The Three Most Overlooked Parts of a Project Plan
There are certain aspects of a project plan that are often overlooked or simply forgotten about when planning your project. Not because they are not important but simply because they don’t seem to have a large presence in the minds of a lot of project managers. When building a project plan it is easy to overlook or undervalue these items. This post will explain what these are and why they are important to your project (and your customer!).
Whether it is your team, your customer or both it is vital to plan out how your system testing will be conducted. Who will lead the testing? What tools will be used to execute the tests? How will the results be captured and communicated back to the developers. By the time a project hits the system testing phase there’s a good chance that one or both of budget and schedule are going to be running thin and it’s imperative that your team be as efficient as possible (efficient, not cheap!) when performing your system testing in advance of releasing to your customer. Having a good plan in place where everyone knows what they are responsible for is key for getting into a smooth rhythm when conducting your system testing.
I wrote a post about this topic last week and the importance of a good system handover to the customer. I have seen a lot of project plans where this activity is undervalued and thus under-funded. Sometimes in order to cut the price enough to win the contract, this activity is one of the first casualties. With a more technically mature client you may be able to get away with this but if you have a customer who is not proficient in stewarding the system after you are gone, this becomes an incredibly important activity. Making sure that when you hand over the virtual keys to a system that your customer is ready to take the reins and own it is crucial to having a happy customer who’s willing to give you more work.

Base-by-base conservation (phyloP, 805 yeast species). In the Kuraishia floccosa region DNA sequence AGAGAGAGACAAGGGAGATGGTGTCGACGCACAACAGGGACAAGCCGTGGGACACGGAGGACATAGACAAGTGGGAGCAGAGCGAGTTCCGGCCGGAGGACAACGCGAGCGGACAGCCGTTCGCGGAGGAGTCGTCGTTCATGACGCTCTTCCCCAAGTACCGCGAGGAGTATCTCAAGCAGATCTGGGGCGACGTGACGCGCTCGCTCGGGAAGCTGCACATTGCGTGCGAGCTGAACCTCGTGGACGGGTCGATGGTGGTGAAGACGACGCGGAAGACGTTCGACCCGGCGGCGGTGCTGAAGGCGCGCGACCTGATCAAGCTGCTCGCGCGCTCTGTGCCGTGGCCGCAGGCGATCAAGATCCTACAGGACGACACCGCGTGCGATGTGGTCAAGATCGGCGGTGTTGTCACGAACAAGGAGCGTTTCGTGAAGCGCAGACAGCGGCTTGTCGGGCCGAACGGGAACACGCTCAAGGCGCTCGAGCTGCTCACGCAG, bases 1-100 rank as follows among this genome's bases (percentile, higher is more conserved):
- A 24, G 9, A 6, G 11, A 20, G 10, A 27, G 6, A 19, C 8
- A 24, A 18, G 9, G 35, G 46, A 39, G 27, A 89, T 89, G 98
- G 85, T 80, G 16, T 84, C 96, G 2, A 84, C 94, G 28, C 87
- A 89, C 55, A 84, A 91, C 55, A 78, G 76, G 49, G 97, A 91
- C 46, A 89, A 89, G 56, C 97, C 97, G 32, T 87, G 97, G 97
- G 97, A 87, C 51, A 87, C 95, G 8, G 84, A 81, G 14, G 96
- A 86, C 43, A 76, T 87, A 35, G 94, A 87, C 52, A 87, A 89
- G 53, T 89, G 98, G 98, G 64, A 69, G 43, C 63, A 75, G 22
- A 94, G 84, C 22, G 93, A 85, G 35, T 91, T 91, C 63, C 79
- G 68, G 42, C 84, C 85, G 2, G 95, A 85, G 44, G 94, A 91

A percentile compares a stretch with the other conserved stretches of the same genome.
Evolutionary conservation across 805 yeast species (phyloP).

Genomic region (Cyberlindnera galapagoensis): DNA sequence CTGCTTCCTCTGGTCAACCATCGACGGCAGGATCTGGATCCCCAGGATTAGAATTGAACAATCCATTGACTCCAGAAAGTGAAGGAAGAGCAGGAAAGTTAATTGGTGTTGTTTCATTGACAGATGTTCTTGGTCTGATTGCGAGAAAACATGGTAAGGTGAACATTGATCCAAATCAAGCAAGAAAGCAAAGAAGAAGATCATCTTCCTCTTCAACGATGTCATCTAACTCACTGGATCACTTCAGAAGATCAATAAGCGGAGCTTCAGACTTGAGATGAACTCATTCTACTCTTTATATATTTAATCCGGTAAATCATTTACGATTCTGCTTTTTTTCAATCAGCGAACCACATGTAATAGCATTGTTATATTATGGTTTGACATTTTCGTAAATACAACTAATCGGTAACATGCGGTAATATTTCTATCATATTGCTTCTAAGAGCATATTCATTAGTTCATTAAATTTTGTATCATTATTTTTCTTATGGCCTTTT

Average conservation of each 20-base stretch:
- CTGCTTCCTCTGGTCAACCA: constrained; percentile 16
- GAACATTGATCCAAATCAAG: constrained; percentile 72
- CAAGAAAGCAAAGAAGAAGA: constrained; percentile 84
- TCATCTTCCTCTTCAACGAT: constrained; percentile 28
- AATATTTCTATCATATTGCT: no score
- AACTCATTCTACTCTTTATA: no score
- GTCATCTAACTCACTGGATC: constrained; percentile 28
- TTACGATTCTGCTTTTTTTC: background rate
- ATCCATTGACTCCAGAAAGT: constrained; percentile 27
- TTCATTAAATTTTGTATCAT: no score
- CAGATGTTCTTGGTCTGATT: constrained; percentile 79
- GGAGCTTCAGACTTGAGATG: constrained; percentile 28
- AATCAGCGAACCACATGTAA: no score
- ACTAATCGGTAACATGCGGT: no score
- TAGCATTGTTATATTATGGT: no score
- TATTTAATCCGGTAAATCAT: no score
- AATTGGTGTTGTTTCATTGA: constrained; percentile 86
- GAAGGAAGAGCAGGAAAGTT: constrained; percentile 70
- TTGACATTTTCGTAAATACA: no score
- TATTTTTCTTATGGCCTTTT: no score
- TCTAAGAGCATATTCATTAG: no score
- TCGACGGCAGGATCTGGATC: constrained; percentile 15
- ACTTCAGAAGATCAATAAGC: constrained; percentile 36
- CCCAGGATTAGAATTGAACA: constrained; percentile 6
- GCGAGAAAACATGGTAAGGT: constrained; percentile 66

Organizational Change Management
Organizational Change Management (OCM) is often overlooked by vendors building a system for a customer. They sometimes view themselves as the “hired guns” looking to come in and deliver a system. What is often omitted from project plans in these types of scenarios is the OCM required for an organization to successfully adopt a new system. What are the business process impacts? How will people’s jobs change as a result of the new system implementation? What new opportunities will be opened up at the conclusion of the project? These questions (and many, many more) are all items that need to be addressed as part of OCM when implementing a project with business process impacts. The most technical sound and proficient system will crash and burn if the requisite OCM is not managed effectively.
Project plans are usually never 100% perfect, we need to accept that. There are items that will come out of left field that makes us pivot and adjust however as project managers these three items are ones that should never be consciously ignored when crafting your project plans.